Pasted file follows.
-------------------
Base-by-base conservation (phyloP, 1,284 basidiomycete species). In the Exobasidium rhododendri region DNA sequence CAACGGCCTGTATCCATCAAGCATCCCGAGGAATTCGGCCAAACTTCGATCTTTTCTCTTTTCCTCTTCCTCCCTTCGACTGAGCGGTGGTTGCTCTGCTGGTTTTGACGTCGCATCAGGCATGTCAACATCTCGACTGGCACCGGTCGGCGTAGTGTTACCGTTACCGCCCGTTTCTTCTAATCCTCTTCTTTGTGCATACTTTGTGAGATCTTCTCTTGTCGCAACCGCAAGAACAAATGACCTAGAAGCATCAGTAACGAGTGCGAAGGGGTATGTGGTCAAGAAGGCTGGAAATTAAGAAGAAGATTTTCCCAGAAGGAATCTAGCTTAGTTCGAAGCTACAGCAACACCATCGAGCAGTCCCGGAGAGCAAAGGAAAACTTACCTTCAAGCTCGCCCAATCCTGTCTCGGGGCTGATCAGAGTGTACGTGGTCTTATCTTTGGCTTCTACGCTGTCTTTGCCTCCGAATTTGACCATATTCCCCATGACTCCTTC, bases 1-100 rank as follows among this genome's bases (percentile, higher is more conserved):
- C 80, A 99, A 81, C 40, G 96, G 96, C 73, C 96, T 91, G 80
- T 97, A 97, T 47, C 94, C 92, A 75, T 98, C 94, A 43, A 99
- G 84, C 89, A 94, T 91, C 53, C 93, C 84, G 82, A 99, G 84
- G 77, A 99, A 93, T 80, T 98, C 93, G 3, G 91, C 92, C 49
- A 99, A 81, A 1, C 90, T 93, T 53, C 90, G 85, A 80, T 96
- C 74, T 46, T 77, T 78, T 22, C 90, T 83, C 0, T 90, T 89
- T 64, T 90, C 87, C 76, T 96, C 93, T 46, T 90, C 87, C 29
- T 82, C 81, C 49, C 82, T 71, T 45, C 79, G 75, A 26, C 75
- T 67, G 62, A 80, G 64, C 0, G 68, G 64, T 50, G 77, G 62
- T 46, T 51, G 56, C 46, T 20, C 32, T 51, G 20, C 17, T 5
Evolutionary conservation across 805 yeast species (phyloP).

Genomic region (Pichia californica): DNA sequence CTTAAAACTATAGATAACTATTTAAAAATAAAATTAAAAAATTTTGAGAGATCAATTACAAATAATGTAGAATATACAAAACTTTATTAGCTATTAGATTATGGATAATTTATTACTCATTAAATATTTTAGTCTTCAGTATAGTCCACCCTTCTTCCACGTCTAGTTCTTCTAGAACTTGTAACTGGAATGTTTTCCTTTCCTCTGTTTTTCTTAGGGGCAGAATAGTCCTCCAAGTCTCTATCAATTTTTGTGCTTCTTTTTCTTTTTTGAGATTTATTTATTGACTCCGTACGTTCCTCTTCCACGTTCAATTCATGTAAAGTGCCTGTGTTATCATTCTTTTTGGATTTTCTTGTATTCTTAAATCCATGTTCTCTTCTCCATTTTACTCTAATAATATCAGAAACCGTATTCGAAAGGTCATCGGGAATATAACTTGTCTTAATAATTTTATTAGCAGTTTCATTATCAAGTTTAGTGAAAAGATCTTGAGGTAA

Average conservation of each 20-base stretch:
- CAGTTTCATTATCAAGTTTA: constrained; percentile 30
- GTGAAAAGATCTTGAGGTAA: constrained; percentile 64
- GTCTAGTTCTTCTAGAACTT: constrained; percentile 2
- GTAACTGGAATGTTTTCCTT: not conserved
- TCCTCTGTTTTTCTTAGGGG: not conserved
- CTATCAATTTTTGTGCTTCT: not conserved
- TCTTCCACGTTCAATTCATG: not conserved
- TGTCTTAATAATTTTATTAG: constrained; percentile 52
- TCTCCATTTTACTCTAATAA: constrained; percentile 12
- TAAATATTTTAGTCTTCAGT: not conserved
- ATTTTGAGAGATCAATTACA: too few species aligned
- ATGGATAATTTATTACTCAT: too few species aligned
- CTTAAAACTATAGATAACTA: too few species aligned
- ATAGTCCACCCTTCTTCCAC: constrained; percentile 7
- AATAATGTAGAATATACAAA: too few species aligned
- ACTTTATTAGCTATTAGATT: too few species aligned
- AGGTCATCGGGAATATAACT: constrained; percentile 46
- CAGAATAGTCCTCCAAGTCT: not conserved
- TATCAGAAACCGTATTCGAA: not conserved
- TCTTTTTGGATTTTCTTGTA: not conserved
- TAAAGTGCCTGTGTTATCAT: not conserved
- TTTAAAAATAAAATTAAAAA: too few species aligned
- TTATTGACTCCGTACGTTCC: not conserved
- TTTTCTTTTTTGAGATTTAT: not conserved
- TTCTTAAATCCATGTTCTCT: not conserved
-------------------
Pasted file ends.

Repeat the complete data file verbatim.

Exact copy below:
Base-by-base conservation (phyloP, 1,284 basidiomycete species). In the Exobasidium rhododendri region DNA sequence CAACGGCCTGTATCCATCAAGCATCCCGAGGAATTCGGCCAAACTTCGATCTTTTCTCTTTTCCTCTTCCTCCCTTCGACTGAGCGGTGGTTGCTCTGCTGGTTTTGACGTCGCATCAGGCATGTCAACATCTCGACTGGCACCGGTCGGCGTAGTGTTACCGTTACCGCCCGTTTCTTCTAATCCTCTTCTTTGTGCATACTTTGTGAGATCTTCTCTTGTCGCAACCGCAAGAACAAATGACCTAGAAGCATCAGTAACGAGTGCGAAGGGGTATGTGGTCAAGAAGGCTGGAAATTAAGAAGAAGATTTTCCCAGAAGGAATCTAGCTTAGTTCGAAGCTACAGCAACACCATCGAGCAGTCCCGGAGAGCAAAGGAAAACTTACCTTCAAGCTCGCCCAATCCTGTCTCGGGGCTGATCAGAGTGTACGTGGTCTTATCTTTGGCTTCTACGCTGTCTTTGCCTCCGAATTTGACCATATTCCCCATGACTCCTTC, bases 1-100 rank as follows among this genome's bases (percentile, higher is more conserved):
- C 80, A 99, A 81, C 40, G 96, G 96, C 73, C 96, T 91, G 80
- T 97, A 97, T 47, C 94, C 92, A 75, T 98, C 94, A 43, A 99
- G 84, C 89, A 94, T 91, C 53, C 93, C 84, G 82, A 99, G 84
- G 77, A 99, A 93, T 80, T 98, C 93, G 3, G 91, C 92, C 49
- A 99, A 81, A 1, C 90, T 93, T 53, C 90, G 85, A 80, T 96
- C 74, T 46, T 77, T 78, T 22, C 90, T 83, C 0, T 90, T 89
- T 64, T 90, C 87, C 76, T 96, C 93, T 46, T 90, C 87, C 29
- T 82, C 81, C 49, C 82, T 71, T 45, C 79, G 75, A 26, C 75
- T 67, G 62, A 80, G 64, C 0, G 68, G 64, T 50, G 77, G 62
- T 46, T 51, G 56, C 46, T 20, C 32, T 51, G 20, C 17, T 5
Evolutionary conservation across 805 yeast species (phyloP).

Genomic region (Pichia californica): DNA sequence CTTAAAACTATAGATAACTATTTAAAAATAAAATTAAAAAATTTTGAGAGATCAATTACAAATAATGTAGAATATACAAAACTTTATTAGCTATTAGATTATGGATAATTTATTACTCATTAAATATTTTAGTCTTCAGTATAGTCCACCCTTCTTCCACGTCTAGTTCTTCTAGAACTTGTAACTGGAATGTTTTCCTTTCCTCTGTTTTTCTTAGGGGCAGAATAGTCCTCCAAGTCTCTATCAATTTTTGTGCTTCTTTTTCTTTTTTGAGATTTATTTATTGACTCCGTACGTTCCTCTTCCACGTTCAATTCATGTAAAGTGCCTGTGTTATCATTCTTTTTGGATTTTCTTGTATTCTTAAATCCATGTTCTCTTCTCCATTTTACTCTAATAATATCAGAAACCGTATTCGAAAGGTCATCGGGAATATAACTTGTCTTAATAATTTTATTAGCAGTTTCATTATCAAGTTTAGTGAAAAGATCTTGAGGTAA

Average conservation of each 20-base stretch:
- CAGTTTCATTATCAAGTTTA: constrained; percentile 30
- GTGAAAAGATCTTGAGGTAA: constrained; percentile 64
- GTCTAGTTCTTCTAGAACTT: constrained; percentile 2
- GTAACTGGAATGTTTTCCTT: not conserved
- TCCTCTGTTTTTCTTAGGGG: not conserved
- CTATCAATTTTTGTGCTTCT: not conserved
- TCTTCCACGTTCAATTCATG: not conserved
- TGTCTTAATAATTTTATTAG: constrained; percentile 52
- TCTCCATTTTACTCTAATAA: constrained; percentile 12
- TAAATATTTTAGTCTTCAGT: not conserved
- ATTTTGAGAGATCAATTACA: too few species aligned
- ATGGATAATTTATTACTCAT: too few species aligned
- CTTAAAACTATAGATAACTA: too few species aligned
- ATAGTCCACCCTTCTTCCAC: constrained; percentile 7
- AATAATGTAGAATATACAAA: too few species aligned
- ACTTTATTAGCTATTAGATT: too few species aligned
- AGGTCATCGGGAATATAACT: constrained; percentile 46
- CAGAATAGTCCTCCAAGTCT: not conserved
- TATCAGAAACCGTATTCGAA: not conserved
- TCTTTTTGGATTTTCTTGTA: not conserved
- TAAAGTGCCTGTGTTATCAT: not conserved
- TTTAAAAATAAAATTAAAAA: too few species aligned
- TTATTGACTCCGTACGTTCC: not conserved
- TTTTCTTTTTTGAGATTTAT: not conserved
- TTCTTAAATCCATGTTCTCT: not conserved